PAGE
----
With many families spending more time together during the COVID-19 pandemic, parents and caregivers might notice things about their children’s behavior that they don’t fully understand. Some of these things could be signs of learning differences.
A survey by Understood, an organization dedicated to empowering individuals with learning and thinking differences, found parents are more aware of children’s learning challenges but unlikely to seek help. Conducted in July and August, the survey included more than 2,000 parents of 5- to 17-year-olds. Around 69% of parents reported becoming more aware of the challenges their child faces in school than before the pandemic. More than a third (37%) reported noticing changes in their child’s behavior. However, fewer than 1 in 3 parents who noticed behavioral changes in their kids sought guidance from a health care provider.
This month, the organization, in partnership with the American Academy of Pediatrics, launched a free digital tool to help families spot early signs of learning differences and ADHD. This initiative centers on the memory device “Take N.O.T.E.”
- Notice if anything is out of the ordinary.
- Observe behaviors to determine patterns.
- Talk to a teacher, social worker or caregiver to validate.
- Engage with trusted resources, such as pediatricians.
The initiative — at u.org/takenote — includes free, digital-first resources in English and Spanish for families to use when they notice their child struggling with behavior changes or are concerned about developmental delays.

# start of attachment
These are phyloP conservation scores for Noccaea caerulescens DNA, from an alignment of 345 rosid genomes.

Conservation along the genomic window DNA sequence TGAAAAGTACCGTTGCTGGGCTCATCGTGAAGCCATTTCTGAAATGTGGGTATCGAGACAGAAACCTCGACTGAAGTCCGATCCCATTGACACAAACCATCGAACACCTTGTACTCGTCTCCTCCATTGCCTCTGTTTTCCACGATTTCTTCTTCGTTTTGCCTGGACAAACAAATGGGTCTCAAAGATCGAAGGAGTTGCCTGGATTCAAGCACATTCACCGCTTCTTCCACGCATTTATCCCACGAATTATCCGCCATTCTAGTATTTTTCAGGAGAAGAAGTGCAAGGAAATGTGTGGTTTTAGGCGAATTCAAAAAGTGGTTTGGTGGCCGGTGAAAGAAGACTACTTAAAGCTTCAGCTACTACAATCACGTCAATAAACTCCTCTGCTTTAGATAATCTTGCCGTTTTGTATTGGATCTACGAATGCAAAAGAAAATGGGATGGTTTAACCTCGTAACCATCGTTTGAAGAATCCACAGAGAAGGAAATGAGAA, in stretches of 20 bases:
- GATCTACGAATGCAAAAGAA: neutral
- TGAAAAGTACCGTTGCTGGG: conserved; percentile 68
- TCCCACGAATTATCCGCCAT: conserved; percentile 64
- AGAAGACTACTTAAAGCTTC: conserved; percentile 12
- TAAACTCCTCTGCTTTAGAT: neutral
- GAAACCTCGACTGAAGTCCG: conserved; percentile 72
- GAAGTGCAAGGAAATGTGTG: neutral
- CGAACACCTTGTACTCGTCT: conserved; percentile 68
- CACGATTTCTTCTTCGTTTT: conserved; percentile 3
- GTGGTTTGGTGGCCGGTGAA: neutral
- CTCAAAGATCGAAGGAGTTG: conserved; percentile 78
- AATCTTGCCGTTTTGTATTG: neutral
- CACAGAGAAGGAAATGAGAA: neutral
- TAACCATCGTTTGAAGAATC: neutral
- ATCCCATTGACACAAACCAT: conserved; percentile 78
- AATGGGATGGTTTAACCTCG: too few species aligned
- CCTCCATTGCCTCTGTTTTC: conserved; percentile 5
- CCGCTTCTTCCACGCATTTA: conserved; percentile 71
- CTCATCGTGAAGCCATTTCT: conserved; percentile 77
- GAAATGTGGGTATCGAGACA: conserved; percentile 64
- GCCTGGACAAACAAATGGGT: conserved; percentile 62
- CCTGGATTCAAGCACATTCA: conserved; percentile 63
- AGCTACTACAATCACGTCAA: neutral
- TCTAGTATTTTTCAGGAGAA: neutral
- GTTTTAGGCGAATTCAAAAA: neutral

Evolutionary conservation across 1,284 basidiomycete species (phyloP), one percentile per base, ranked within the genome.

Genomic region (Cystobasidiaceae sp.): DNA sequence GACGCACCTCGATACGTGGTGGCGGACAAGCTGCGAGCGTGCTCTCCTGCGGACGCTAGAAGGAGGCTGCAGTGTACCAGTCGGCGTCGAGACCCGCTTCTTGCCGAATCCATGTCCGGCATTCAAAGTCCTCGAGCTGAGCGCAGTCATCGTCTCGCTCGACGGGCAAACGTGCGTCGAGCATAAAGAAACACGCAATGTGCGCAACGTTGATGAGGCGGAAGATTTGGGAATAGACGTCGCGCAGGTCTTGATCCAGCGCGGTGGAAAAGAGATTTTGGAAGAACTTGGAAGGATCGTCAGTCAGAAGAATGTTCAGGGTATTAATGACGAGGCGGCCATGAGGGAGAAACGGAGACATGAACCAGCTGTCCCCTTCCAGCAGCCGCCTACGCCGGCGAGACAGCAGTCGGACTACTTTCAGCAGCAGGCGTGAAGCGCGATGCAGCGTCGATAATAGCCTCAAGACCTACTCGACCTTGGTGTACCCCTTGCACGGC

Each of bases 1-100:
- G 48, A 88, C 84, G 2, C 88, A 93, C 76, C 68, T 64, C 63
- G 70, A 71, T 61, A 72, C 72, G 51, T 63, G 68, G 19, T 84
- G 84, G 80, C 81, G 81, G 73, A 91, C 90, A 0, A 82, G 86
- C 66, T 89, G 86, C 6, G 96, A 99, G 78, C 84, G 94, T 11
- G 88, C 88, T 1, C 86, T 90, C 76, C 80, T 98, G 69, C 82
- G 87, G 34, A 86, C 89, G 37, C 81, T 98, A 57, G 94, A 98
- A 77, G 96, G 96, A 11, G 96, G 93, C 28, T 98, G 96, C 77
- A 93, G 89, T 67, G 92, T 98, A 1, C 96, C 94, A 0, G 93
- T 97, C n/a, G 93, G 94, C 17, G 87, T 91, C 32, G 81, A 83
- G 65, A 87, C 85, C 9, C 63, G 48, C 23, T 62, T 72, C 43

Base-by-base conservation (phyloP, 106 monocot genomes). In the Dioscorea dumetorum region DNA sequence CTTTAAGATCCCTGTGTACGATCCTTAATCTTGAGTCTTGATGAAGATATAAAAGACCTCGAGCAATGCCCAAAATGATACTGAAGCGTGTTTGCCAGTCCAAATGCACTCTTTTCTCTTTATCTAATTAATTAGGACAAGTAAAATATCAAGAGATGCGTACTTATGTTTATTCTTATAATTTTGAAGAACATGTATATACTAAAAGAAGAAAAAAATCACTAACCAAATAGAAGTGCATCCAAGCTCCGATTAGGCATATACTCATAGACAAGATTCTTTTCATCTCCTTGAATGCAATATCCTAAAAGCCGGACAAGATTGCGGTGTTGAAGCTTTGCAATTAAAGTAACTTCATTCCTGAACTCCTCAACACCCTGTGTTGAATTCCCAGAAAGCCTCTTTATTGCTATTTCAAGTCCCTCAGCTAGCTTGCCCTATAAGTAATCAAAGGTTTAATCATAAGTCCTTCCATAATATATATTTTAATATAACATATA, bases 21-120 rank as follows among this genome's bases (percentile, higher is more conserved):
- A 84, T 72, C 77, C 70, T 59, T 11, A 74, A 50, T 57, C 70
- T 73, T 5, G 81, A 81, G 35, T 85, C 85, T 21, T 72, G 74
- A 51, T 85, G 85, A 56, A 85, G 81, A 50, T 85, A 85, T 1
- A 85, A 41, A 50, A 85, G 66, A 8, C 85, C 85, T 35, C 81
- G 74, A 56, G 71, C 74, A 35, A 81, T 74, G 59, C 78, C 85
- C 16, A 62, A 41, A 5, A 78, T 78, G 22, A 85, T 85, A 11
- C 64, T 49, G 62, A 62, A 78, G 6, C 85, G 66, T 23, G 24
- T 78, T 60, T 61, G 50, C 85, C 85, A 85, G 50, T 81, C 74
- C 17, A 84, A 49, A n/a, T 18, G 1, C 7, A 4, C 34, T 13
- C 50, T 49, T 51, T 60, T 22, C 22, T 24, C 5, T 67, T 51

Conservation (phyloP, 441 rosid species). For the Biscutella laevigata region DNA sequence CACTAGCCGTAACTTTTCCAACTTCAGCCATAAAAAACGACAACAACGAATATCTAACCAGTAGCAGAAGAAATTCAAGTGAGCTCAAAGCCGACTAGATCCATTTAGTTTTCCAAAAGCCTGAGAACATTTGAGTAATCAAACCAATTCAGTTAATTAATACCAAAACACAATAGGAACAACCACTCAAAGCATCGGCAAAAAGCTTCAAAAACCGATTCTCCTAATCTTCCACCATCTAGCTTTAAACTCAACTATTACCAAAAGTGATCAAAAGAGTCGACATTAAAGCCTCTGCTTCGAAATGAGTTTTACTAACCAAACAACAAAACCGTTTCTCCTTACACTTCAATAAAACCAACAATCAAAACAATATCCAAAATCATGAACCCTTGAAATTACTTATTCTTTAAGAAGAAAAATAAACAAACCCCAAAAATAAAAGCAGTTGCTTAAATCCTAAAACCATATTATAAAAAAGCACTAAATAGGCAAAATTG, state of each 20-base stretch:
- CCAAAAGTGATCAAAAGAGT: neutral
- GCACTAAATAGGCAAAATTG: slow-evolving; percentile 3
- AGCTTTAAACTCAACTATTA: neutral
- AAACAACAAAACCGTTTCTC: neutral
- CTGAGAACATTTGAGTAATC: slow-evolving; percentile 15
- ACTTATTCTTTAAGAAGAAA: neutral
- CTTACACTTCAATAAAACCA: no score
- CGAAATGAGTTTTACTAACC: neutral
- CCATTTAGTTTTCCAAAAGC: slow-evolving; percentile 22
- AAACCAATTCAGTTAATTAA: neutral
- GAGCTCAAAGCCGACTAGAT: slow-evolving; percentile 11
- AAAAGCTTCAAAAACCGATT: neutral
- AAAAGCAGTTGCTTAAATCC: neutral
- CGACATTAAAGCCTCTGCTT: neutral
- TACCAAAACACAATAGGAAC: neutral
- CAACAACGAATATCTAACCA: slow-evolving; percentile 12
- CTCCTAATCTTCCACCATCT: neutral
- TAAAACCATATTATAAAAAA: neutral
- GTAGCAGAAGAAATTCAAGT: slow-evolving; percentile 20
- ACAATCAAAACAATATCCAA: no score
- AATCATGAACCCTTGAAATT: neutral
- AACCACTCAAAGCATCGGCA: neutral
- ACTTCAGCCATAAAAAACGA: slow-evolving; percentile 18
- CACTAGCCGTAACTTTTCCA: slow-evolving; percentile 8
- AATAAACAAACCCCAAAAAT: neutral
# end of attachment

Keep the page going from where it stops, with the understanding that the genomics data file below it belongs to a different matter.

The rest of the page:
Learning and thinking differences are variations in how the brain processes information and can affect reading, writing, math, focus and following directions. Common examples include dyslexia and ADHD. Signs of learning and thinking differences are often overlooked or misinterpreted by families. Lack of awareness, misinformation, stigma and other barriers such as cost can stand in the way of children getting the support they need. The survey also found that 57% of parents of children diagnosed with a learning and thinking difference report that it took a long time for their child to be diagnosed. And among these same parents, 62% wish they’d had a tool or resource to help them track changes in their child’s behavior before the diagnosis.
“The signs of learning and thinking differences aren’t always clear, and not knowing what they mean or how to help can feel stressful and overwhelming,” says Fred Poses, president and CEO of Understood. “With children returning to an uncertain school environment, families need a tool to help notice whether their children are struggling. By providing free, easy-to-use resources, our goal with Take N.O.T.E. is to help caregivers take control, spot the signs, and engage with trusted experts to get the guidance they need.”
“With the increased use of virtual learning this year in many school districts, pediatricians may see more questions from parents because children and teens are not physically in school. For parents who are concerned their child may be struggling, the Take N.O.T.E. campaign offers a helpful guide to getting help,” says AAP President Sally Goza, MD, FAAP. “We want parents to know that pediatricians are ready to help, and can be a resource when a child is not making expected progress in school.”
Families can go to u.org/takenote to learn about developmental milestones, learning and thinking differences, common signs, and what to look for while observing their child.